Saturday, January 7, 2017

Erwin Hymer Caravan Museum

While we driving from Friedrichshafen to Bamburg in Germany we saw a flyer for the Erwin Hymer Caravan museum in Bad Wadsee. Hymer are a caravan company and their factory a little way from the museum. As Bad Wadsee was on our route and we had a long driving day ahead, we decided to pop into their museum to have a look and break up the journey. We were glad we did. This is an excellent museum housed in an amazingly ultra-modern building.

The displays were very well done and focused on the evolution of German caravans from the 1930s to 1970s. There was lots of information and context provided about caravans, vehicles and social context. Moreover, the museum was actually fun and captured some of the sense of fun and adventure of a caravan holiday 'back in the day.' What we had expected to be a half hour diversion turned into a two hour visit. A well recommended stop in southern Germany. Erwin Hymer Museum is located at Robert-Bosch-Str. 7, 88339 Bad Waldsee

For details see their website:

The first German caravan was a home built affair made by Arist Dethleffs in 1931. Dethleffs was traveling in Germany for work and decided he wanted an alternative to staying in hotels. He built this little plywood, folding roof caravan that he could tow behind his car. Soon friends were asking him to build a caravan for them.

1939 Dethleff Tourist was an improved version of his first caravan. It was homebuilt and plywood. The extendable roof is an interesting feature that lowered the van's profile when being towed but allowed passengers to stand up inside them when in use. Cloth screens would have covered the gap.

Dethleffs interior

A Czech Praga Piccolo with the Dethleffs Tourist.

1929 Opel P4. This conventional car was pitched at the budget car but was actually well beyond the resources of most people.

For a small car, the Opel is carrying a heavy burden in the Sportsberger Karawane. Streamlining was a critical feature of the early caravans.

Although caravaning originated in the 1930s it would only really take off with the advent of a people's car that bought affordable motoring to the masses.

The topside view of the Sportsberger G2 highlights how small it is. It really was little more than a double bed on wheels with storage, but caravans like this gave Germans mobility in the post-war world.

1938 Opel Kadett and Schweikert Kleiner Strolch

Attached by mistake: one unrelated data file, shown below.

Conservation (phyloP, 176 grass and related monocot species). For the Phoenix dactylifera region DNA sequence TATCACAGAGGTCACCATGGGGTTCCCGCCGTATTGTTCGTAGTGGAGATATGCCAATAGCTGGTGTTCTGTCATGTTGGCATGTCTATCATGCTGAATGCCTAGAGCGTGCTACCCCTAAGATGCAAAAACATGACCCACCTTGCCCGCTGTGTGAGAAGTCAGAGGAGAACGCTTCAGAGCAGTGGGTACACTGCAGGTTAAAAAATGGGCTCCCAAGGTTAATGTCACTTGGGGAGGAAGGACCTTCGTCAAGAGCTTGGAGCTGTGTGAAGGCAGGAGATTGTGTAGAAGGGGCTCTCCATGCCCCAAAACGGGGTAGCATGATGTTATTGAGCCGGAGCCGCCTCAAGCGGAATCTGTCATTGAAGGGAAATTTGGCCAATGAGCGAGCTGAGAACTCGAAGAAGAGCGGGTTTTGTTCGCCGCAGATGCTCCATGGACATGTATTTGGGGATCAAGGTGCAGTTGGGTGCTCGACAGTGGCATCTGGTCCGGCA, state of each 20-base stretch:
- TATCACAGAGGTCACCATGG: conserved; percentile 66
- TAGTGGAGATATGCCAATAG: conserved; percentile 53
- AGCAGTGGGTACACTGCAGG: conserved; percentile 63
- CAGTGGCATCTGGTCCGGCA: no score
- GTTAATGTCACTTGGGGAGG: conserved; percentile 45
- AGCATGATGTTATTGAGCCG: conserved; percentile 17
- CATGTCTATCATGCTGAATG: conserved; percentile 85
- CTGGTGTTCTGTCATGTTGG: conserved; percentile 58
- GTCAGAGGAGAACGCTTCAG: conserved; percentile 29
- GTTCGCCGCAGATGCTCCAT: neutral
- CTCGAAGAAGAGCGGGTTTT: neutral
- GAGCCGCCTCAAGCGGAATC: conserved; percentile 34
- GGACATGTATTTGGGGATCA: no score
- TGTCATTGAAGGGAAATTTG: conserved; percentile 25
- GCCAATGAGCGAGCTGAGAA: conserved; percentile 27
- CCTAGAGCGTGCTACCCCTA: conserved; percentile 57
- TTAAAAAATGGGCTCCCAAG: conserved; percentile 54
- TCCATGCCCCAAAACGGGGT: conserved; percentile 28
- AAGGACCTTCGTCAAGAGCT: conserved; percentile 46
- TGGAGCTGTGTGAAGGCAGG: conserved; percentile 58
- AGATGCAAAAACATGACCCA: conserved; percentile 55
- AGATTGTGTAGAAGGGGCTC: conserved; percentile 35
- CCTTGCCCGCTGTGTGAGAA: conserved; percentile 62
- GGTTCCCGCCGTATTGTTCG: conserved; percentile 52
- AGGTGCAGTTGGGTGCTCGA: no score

1939 DKW F8 with a Hirth Tramp

The Hirth is quite a large caravan for the DKW's 700cc two-stroke engine. Despite their size these caravans were very lightweight. Hirth also had experience with aircraft engineering.

Sportsberger folding tent. I can remember seeing similar caravans in Australia as a kid. It's doubtful many would be left these days.

1953 Sportsbergen Land Yacht. Not a particularly practical caravan but certainly striking.

1953 Deftleft's Globetrotter

1953 Mercedes-Benz 220B cabriolet

1956 Mikafa Student Special

Zundapp Janus

Not only did the passengers sit back to back, the seats could be folded down to create a flat bed for the passengers.

1961 Dethleffs Nomad

Nomad interior

Borgward Isabella Coupe

1956 Westfalia Camping 2. In the 1950s plastics and fibreglass began to appear in caravan construction.

1954 Schollmeyer and Mahler Wittener caravan

The Schollmeyer made a great use of very small space. The caravan was not very wide and the top section retracted into the bottom half to lower its profile.


1967 Goggomobil T250

1956 Elektro Stahlbau Piccolo. A caravan specially made for the microcars popular at the time.

Fiat 500 and a Laika caravan. The Laika was a lightweigh, fibreglass, folding caravan that was specially designed for the Fiat 500. To reduce its top weight the upper section of the caravan slid down over the bottom half so that it was no higher than the Fiat's roofline.

1959 Mikafa Reisenmobil Deluxe. Mikafa didn't only built caravan but also mobile homes like this luxury model. The vehicle was powered by a BMW V8 engine.

1961 Hymer Caravano 3 camping bus. It was based on a Borgward rolling chassis.

1961 Knaus Schwalbennest 'baby' caravan

A very art-deco styled home built caravan from the 1960s

1959 Opel Rekord P1

1970 Wurdig 301 caravan from East Germany

1982 Trabant with a Muller rooftop folding tent. This was certainly a novel solution to camping challenge.

A MZ motorcycle and trailer

French Renault Dauphine

Ford Taunus

Mercedes-Benz ponton

A replica of the second model Dethleffs caravan shows its construction.

What you need when you have an amphibious car is an amphibious caravan

Scandinavian fibreglass bodied amphibious caravan

1959 Edsel Ranger towing an Airstream

View from the ground floor

The museum is very interactive with lots of fun things for the whole family.

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